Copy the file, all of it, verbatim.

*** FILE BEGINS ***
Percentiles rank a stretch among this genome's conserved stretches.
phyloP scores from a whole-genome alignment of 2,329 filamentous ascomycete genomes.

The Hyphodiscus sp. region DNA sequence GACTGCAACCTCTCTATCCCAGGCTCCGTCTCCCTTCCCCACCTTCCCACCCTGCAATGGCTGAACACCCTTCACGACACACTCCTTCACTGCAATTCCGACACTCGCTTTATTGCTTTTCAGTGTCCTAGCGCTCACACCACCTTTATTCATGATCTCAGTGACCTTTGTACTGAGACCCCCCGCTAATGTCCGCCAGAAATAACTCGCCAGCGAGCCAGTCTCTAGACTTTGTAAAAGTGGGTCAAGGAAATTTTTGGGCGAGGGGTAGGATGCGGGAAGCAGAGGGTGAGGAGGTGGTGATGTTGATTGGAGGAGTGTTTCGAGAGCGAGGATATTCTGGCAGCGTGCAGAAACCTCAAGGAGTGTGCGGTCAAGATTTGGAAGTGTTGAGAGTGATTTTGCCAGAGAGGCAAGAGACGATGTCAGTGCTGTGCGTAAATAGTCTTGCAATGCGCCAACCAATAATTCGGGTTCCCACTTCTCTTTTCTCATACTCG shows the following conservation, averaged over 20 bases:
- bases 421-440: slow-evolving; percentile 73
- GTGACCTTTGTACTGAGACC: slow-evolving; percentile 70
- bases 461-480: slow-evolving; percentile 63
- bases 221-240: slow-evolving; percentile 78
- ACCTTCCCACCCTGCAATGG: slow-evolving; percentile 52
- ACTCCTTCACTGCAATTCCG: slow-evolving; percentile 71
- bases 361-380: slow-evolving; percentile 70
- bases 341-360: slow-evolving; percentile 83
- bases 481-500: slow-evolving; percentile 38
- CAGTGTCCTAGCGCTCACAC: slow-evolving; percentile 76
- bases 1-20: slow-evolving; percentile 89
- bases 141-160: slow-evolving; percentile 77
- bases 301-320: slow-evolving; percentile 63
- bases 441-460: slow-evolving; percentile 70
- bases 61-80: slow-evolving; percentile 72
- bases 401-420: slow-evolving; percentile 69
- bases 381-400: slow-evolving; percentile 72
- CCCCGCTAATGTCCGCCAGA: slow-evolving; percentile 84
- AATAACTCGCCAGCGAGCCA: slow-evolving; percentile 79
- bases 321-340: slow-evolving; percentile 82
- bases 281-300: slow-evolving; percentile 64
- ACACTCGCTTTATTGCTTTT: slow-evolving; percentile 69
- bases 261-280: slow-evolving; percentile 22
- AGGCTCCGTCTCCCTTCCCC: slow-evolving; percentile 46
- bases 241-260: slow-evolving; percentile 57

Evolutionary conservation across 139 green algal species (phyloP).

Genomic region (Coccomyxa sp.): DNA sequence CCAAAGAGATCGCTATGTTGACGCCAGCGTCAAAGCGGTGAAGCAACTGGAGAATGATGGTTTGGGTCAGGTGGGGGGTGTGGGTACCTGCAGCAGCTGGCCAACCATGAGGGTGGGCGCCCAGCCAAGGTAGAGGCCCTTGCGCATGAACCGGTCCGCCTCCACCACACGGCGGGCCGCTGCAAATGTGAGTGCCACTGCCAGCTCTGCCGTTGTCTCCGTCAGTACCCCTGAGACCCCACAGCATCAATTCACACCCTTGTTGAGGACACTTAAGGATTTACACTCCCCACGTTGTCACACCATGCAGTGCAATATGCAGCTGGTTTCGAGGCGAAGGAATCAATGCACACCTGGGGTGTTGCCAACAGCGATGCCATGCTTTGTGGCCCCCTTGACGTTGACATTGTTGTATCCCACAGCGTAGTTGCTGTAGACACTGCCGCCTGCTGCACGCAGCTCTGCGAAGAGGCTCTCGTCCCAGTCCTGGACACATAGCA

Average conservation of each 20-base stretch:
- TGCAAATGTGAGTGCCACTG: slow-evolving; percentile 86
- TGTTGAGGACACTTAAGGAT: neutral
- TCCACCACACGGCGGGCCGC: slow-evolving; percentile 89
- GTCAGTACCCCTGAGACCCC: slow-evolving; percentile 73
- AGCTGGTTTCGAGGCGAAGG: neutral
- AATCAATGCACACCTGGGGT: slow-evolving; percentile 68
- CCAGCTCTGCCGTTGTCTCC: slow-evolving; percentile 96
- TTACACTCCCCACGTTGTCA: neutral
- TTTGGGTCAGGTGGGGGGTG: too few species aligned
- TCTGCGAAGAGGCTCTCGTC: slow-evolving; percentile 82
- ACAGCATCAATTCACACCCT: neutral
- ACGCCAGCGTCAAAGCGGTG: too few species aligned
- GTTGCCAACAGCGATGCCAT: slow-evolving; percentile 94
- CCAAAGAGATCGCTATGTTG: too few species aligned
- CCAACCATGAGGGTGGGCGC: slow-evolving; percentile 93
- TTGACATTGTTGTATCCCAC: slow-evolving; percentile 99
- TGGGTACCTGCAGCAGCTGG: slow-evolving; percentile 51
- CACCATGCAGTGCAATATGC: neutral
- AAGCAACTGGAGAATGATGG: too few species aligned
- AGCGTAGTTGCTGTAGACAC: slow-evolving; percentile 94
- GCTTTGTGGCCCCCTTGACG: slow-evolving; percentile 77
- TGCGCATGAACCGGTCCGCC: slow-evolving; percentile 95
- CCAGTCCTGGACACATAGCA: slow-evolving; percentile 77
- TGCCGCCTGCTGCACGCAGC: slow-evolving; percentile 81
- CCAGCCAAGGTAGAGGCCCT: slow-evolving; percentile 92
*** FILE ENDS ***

Percentiles rank a stretch among this genome's conserved stretches.
phyloP scores from a whole-genome alignment of 2,329 filamentous ascomycete genomes.

The Hyphodiscus sp. region DNA sequence GACTGCAACCTCTCTATCCCAGGCTCCGTCTCCCTTCCCCACCTTCCCACCCTGCAATGGCTGAACACCCTTCACGACACACTCCTTCACTGCAATTCCGACACTCGCTTTATTGCTTTTCAGTGTCCTAGCGCTCACACCACCTTTATTCATGATCTCAGTGACCTTTGTACTGAGACCCCCCGCTAATGTCCGCCAGAAATAACTCGCCAGCGAGCCAGTCTCTAGACTTTGTAAAAGTGGGTCAAGGAAATTTTTGGGCGAGGGGTAGGATGCGGGAAGCAGAGGGTGAGGAGGTGGTGATGTTGATTGGAGGAGTGTTTCGAGAGCGAGGATATTCTGGCAGCGTGCAGAAACCTCAAGGAGTGTGCGGTCAAGATTTGGAAGTGTTGAGAGTGATTTTGCCAGAGAGGCAAGAGACGATGTCAGTGCTGTGCGTAAATAGTCTTGCAATGCGCCAACCAATAATTCGGGTTCCCACTTCTCTTTTCTCATACTCG shows the following conservation, averaged over 20 bases:
- bases 421-440: slow-evolving; percentile 73
- GTGACCTTTGTACTGAGACC: slow-evolving; percentile 70
- bases 461-480: slow-evolving; percentile 63
- bases 221-240: slow-evolving; percentile 78
- ACCTTCCCACCCTGCAATGG: slow-evolving; percentile 52
- ACTCCTTCACTGCAATTCCG: slow-evolving; percentile 71
- bases 361-380: slow-evolving; percentile 70
- bases 341-360: slow-evolving; percentile 83
- bases 481-500: slow-evolving; percentile 38
- CAGTGTCCTAGCGCTCACAC: slow-evolving; percentile 76
- bases 1-20: slow-evolving; percentile 89
- bases 141-160: slow-evolving; percentile 77
- bases 301-320: slow-evolving; percentile 63
- bases 441-460: slow-evolving; percentile 70
- bases 61-80: slow-evolving; percentile 72
- bases 401-420: slow-evolving; percentile 69
- bases 381-400: slow-evolving; percentile 72
- CCCCGCTAATGTCCGCCAGA: slow-evolving; percentile 84
- AATAACTCGCCAGCGAGCCA: slow-evolving; percentile 79
- bases 321-340: slow-evolving; percentile 82
- bases 281-300: slow-evolving; percentile 64
- ACACTCGCTTTATTGCTTTT: slow-evolving; percentile 69
- bases 261-280: slow-evolving; percentile 22
- AGGCTCCGTCTCCCTTCCCC: slow-evolving; percentile 46
- bases 241-260: slow-evolving; percentile 57

Evolutionary conservation across 139 green algal species (phyloP).

Genomic region (Coccomyxa sp.): DNA sequence CCAAAGAGATCGCTATGTTGACGCCAGCGTCAAAGCGGTGAAGCAACTGGAGAATGATGGTTTGGGTCAGGTGGGGGGTGTGGGTACCTGCAGCAGCTGGCCAACCATGAGGGTGGGCGCCCAGCCAAGGTAGAGGCCCTTGCGCATGAACCGGTCCGCCTCCACCACACGGCGGGCCGCTGCAAATGTGAGTGCCACTGCCAGCTCTGCCGTTGTCTCCGTCAGTACCCCTGAGACCCCACAGCATCAATTCACACCCTTGTTGAGGACACTTAAGGATTTACACTCCCCACGTTGTCACACCATGCAGTGCAATATGCAGCTGGTTTCGAGGCGAAGGAATCAATGCACACCTGGGGTGTTGCCAACAGCGATGCCATGCTTTGTGGCCCCCTTGACGTTGACATTGTTGTATCCCACAGCGTAGTTGCTGTAGACACTGCCGCCTGCTGCACGCAGCTCTGCGAAGAGGCTCTCGTCCCAGTCCTGGACACATAGCA

Average conservation of each 20-base stretch:
- TGCAAATGTGAGTGCCACTG: slow-evolving; percentile 86
- TGTTGAGGACACTTAAGGAT: neutral
- TCCACCACACGGCGGGCCGC: slow-evolving; percentile 89
- GTCAGTACCCCTGAGACCCC: slow-evolving; percentile 73
- AGCTGGTTTCGAGGCGAAGG: neutral
- AATCAATGCACACCTGGGGT: slow-evolving; percentile 68
- CCAGCTCTGCCGTTGTCTCC: slow-evolving; percentile 96
- TTACACTCCCCACGTTGTCA: neutral
- TTTGGGTCAGGTGGGGGGTG: too few species aligned
- TCTGCGAAGAGGCTCTCGTC: slow-evolving; percentile 82
- ACAGCATCAATTCACACCCT: neutral
- ACGCCAGCGTCAAAGCGGTG: too few species aligned
- GTTGCCAACAGCGATGCCAT: slow-evolving; percentile 94
- CCAAAGAGATCGCTATGTTG: too few species aligned
- CCAACCATGAGGGTGGGCGC: slow-evolving; percentile 93
- TTGACATTGTTGTATCCCAC: slow-evolving; percentile 99
- TGGGTACCTGCAGCAGCTGG: slow-evolving; percentile 51
- CACCATGCAGTGCAATATGC: neutral
- AAGCAACTGGAGAATGATGG: too few species aligned
- AGCGTAGTTGCTGTAGACAC: slow-evolving; percentile 94
- GCTTTGTGGCCCCCTTGACG: slow-evolving; percentile 77
- TGCGCATGAACCGGTCCGCC: slow-evolving; percentile 95
- CCAGTCCTGGACACATAGCA: slow-evolving; percentile 77
- TGCCGCCTGCTGCACGCAGC: slow-evolving; percentile 81
- CCAGCCAAGGTAGAGGCCCT: slow-evolving; percentile 92